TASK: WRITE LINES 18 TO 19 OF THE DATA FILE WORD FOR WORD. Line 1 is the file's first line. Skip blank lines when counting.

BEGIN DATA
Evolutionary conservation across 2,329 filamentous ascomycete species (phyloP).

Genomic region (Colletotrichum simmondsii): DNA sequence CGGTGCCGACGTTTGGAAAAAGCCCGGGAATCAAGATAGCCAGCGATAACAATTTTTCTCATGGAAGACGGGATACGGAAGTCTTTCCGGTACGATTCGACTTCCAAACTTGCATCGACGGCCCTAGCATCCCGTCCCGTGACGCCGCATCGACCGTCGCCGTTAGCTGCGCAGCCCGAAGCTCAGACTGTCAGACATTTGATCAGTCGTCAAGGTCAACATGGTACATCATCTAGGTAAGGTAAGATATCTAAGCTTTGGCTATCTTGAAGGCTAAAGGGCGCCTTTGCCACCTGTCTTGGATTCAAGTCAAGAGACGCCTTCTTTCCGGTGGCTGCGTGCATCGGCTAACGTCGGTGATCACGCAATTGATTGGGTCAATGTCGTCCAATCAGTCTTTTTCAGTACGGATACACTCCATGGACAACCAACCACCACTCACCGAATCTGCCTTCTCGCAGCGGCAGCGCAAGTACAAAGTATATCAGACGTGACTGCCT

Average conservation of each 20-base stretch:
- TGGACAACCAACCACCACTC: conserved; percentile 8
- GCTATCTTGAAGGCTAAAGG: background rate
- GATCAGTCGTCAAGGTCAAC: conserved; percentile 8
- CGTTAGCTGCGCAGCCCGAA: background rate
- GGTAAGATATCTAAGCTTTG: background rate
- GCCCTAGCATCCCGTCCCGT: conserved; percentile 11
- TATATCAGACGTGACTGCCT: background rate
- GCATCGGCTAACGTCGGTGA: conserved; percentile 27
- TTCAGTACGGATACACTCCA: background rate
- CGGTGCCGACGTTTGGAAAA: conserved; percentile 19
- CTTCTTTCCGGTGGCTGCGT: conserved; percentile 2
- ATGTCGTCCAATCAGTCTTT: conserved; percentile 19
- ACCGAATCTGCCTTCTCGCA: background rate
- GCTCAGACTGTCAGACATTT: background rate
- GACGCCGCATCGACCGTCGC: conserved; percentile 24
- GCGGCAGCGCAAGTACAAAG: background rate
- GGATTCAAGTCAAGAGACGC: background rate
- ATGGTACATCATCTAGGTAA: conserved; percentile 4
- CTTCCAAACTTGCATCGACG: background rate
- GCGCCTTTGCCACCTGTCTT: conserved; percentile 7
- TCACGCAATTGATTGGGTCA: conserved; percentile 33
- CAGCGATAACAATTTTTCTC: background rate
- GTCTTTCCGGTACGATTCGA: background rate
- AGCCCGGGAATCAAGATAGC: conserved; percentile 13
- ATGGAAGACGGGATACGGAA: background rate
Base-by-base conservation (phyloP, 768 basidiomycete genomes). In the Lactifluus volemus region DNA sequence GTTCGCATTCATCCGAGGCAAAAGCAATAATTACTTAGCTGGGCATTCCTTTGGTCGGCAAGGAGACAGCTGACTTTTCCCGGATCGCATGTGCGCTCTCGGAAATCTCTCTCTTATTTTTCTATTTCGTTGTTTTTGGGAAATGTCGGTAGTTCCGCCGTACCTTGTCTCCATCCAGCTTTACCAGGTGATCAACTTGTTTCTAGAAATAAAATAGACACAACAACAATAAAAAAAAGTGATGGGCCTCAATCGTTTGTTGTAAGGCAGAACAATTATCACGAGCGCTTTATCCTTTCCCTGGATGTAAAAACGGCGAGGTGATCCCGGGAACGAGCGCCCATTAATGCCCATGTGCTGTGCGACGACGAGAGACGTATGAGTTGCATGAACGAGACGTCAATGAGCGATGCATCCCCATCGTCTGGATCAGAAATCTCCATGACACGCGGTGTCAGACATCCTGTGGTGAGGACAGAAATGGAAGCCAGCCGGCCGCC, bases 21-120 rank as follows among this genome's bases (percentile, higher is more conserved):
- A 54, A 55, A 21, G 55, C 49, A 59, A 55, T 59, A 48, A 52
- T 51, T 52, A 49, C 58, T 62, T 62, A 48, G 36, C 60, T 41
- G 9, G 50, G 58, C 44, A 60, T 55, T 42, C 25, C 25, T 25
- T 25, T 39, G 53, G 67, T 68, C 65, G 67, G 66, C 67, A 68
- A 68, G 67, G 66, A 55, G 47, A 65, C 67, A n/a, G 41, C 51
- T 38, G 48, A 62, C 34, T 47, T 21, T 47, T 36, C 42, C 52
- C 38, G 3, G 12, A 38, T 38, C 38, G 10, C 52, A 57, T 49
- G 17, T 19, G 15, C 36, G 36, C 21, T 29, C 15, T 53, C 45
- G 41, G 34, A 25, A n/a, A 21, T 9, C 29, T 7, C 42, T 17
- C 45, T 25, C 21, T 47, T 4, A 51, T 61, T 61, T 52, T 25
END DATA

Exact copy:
- GACGCCGCATCGACCGTCGC: conserved; percentile 24
- GCGGCAGCGCAAGTACAAAG: background rate